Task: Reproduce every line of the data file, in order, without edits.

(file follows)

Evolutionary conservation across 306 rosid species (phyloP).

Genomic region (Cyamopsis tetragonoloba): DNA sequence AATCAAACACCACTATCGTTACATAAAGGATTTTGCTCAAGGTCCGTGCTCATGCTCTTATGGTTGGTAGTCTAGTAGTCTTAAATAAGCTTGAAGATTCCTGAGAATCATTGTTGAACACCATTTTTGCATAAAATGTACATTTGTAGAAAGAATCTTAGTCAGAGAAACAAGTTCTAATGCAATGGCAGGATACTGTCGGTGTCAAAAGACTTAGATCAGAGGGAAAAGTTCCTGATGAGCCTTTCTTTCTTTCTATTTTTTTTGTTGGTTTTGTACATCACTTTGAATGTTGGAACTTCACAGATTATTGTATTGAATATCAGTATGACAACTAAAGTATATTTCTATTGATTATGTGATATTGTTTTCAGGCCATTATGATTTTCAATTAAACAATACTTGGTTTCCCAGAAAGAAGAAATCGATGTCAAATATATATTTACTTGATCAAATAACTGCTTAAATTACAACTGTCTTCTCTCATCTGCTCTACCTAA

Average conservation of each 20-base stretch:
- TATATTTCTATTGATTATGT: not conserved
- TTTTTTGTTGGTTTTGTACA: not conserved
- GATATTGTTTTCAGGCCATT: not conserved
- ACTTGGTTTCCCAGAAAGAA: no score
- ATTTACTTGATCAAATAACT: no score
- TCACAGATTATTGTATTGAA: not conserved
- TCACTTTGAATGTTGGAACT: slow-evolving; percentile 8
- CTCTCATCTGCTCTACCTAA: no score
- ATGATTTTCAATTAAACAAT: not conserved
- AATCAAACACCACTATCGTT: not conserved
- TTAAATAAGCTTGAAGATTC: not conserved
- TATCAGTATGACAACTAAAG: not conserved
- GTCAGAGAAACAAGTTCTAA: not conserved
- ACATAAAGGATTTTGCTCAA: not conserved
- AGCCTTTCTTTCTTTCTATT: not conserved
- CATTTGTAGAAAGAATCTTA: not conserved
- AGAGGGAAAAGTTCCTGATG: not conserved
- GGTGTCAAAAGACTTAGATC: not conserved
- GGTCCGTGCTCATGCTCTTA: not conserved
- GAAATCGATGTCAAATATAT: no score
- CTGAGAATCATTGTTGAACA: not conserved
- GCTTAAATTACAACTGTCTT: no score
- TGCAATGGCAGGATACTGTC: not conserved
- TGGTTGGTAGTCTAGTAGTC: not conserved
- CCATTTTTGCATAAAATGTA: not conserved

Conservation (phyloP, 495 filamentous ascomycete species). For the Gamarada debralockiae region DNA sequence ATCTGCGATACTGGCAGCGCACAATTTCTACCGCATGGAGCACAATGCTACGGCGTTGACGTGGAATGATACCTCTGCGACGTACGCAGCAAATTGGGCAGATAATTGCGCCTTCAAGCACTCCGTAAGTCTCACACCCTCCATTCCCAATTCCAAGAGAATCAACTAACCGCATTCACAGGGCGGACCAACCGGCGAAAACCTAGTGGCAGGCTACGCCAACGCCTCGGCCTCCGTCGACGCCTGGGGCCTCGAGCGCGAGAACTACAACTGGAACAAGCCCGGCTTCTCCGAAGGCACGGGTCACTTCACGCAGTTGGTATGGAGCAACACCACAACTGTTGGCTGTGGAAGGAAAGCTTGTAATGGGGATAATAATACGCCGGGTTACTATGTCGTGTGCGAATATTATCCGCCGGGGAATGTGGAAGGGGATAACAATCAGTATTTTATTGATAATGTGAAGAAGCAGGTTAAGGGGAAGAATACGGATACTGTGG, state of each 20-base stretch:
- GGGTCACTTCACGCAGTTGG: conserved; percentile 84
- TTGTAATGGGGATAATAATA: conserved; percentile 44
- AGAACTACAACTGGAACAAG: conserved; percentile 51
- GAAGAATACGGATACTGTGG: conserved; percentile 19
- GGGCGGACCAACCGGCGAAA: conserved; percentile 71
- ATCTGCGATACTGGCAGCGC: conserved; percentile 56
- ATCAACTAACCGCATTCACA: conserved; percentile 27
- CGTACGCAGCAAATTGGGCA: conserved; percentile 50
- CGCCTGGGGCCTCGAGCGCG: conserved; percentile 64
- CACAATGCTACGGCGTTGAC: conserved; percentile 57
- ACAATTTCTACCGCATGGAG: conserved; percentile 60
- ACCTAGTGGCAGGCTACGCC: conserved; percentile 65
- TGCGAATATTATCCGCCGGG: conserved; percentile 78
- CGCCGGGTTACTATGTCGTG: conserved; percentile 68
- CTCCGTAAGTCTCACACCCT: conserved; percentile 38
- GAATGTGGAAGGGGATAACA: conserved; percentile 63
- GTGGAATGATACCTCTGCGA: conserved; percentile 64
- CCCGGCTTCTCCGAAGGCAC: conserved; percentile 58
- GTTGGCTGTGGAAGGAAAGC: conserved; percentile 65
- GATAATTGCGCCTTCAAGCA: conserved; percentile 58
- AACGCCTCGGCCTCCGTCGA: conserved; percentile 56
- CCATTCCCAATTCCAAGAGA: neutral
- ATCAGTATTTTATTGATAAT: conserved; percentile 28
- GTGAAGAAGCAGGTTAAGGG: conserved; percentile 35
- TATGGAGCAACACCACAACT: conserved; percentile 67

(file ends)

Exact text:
Evolutionary conservation across 306 rosid species (phyloP).

Genomic region (Cyamopsis tetragonoloba): DNA sequence AATCAAACACCACTATCGTTACATAAAGGATTTTGCTCAAGGTCCGTGCTCATGCTCTTATGGTTGGTAGTCTAGTAGTCTTAAATAAGCTTGAAGATTCCTGAGAATCATTGTTGAACACCATTTTTGCATAAAATGTACATTTGTAGAAAGAATCTTAGTCAGAGAAACAAGTTCTAATGCAATGGCAGGATACTGTCGGTGTCAAAAGACTTAGATCAGAGGGAAAAGTTCCTGATGAGCCTTTCTTTCTTTCTATTTTTTTTGTTGGTTTTGTACATCACTTTGAATGTTGGAACTTCACAGATTATTGTATTGAATATCAGTATGACAACTAAAGTATATTTCTATTGATTATGTGATATTGTTTTCAGGCCATTATGATTTTCAATTAAACAATACTTGGTTTCCCAGAAAGAAGAAATCGATGTCAAATATATATTTACTTGATCAAATAACTGCTTAAATTACAACTGTCTTCTCTCATCTGCTCTACCTAA

Average conservation of each 20-base stretch:
- TATATTTCTATTGATTATGT: not conserved
- TTTTTTGTTGGTTTTGTACA: not conserved
- GATATTGTTTTCAGGCCATT: not conserved
- ACTTGGTTTCCCAGAAAGAA: no score
- ATTTACTTGATCAAATAACT: no score
- TCACAGATTATTGTATTGAA: not conserved
- TCACTTTGAATGTTGGAACT: slow-evolving; percentile 8
- CTCTCATCTGCTCTACCTAA: no score
- ATGATTTTCAATTAAACAAT: not conserved
- AATCAAACACCACTATCGTT: not conserved
- TTAAATAAGCTTGAAGATTC: not conserved
- TATCAGTATGACAACTAAAG: not conserved
- GTCAGAGAAACAAGTTCTAA: not conserved
- ACATAAAGGATTTTGCTCAA: not conserved
- AGCCTTTCTTTCTTTCTATT: not conserved
- CATTTGTAGAAAGAATCTTA: not conserved
- AGAGGGAAAAGTTCCTGATG: not conserved
- GGTGTCAAAAGACTTAGATC: not conserved
- GGTCCGTGCTCATGCTCTTA: not conserved
- GAAATCGATGTCAAATATAT: no score
- CTGAGAATCATTGTTGAACA: not conserved
- GCTTAAATTACAACTGTCTT: no score
- TGCAATGGCAGGATACTGTC: not conserved
- TGGTTGGTAGTCTAGTAGTC: not conserved
- CCATTTTTGCATAAAATGTA: not conserved

Conservation (phyloP, 495 filamentous ascomycete species). For the Gamarada debralockiae region DNA sequence ATCTGCGATACTGGCAGCGCACAATTTCTACCGCATGGAGCACAATGCTACGGCGTTGACGTGGAATGATACCTCTGCGACGTACGCAGCAAATTGGGCAGATAATTGCGCCTTCAAGCACTCCGTAAGTCTCACACCCTCCATTCCCAATTCCAAGAGAATCAACTAACCGCATTCACAGGGCGGACCAACCGGCGAAAACCTAGTGGCAGGCTACGCCAACGCCTCGGCCTCCGTCGACGCCTGGGGCCTCGAGCGCGAGAACTACAACTGGAACAAGCCCGGCTTCTCCGAAGGCACGGGTCACTTCACGCAGTTGGTATGGAGCAACACCACAACTGTTGGCTGTGGAAGGAAAGCTTGTAATGGGGATAATAATACGCCGGGTTACTATGTCGTGTGCGAATATTATCCGCCGGGGAATGTGGAAGGGGATAACAATCAGTATTTTATTGATAATGTGAAGAAGCAGGTTAAGGGGAAGAATACGGATACTGTGG, state of each 20-base stretch:
- GGGTCACTTCACGCAGTTGG: conserved; percentile 84
- TTGTAATGGGGATAATAATA: conserved; percentile 44
- AGAACTACAACTGGAACAAG: conserved; percentile 51
- GAAGAATACGGATACTGTGG: conserved; percentile 19
- GGGCGGACCAACCGGCGAAA: conserved; percentile 71
- ATCTGCGATACTGGCAGCGC: conserved; percentile 56
- ATCAACTAACCGCATTCACA: conserved; percentile 27
- CGTACGCAGCAAATTGGGCA: conserved; percentile 50
- CGCCTGGGGCCTCGAGCGCG: conserved; percentile 64
- CACAATGCTACGGCGTTGAC: conserved; percentile 57
- ACAATTTCTACCGCATGGAG: conserved; percentile 60
- ACCTAGTGGCAGGCTACGCC: conserved; percentile 65
- TGCGAATATTATCCGCCGGG: conserved; percentile 78
- CGCCGGGTTACTATGTCGTG: conserved; percentile 68
- CTCCGTAAGTCTCACACCCT: conserved; percentile 38
- GAATGTGGAAGGGGATAACA: conserved; percentile 63
- GTGGAATGATACCTCTGCGA: conserved; percentile 64
- CCCGGCTTCTCCGAAGGCAC: conserved; percentile 58
- GTTGGCTGTGGAAGGAAAGC: conserved; percentile 65
- GATAATTGCGCCTTCAAGCA: conserved; percentile 58
- AACGCCTCGGCCTCCGTCGA: conserved; percentile 56
- CCATTCCCAATTCCAAGAGA: neutral
- ATCAGTATTTTATTGATAAT: conserved; percentile 28
- GTGAAGAAGCAGGTTAAGGG: conserved; percentile 35
- TATGGAGCAACACCACAACT: conserved; percentile 67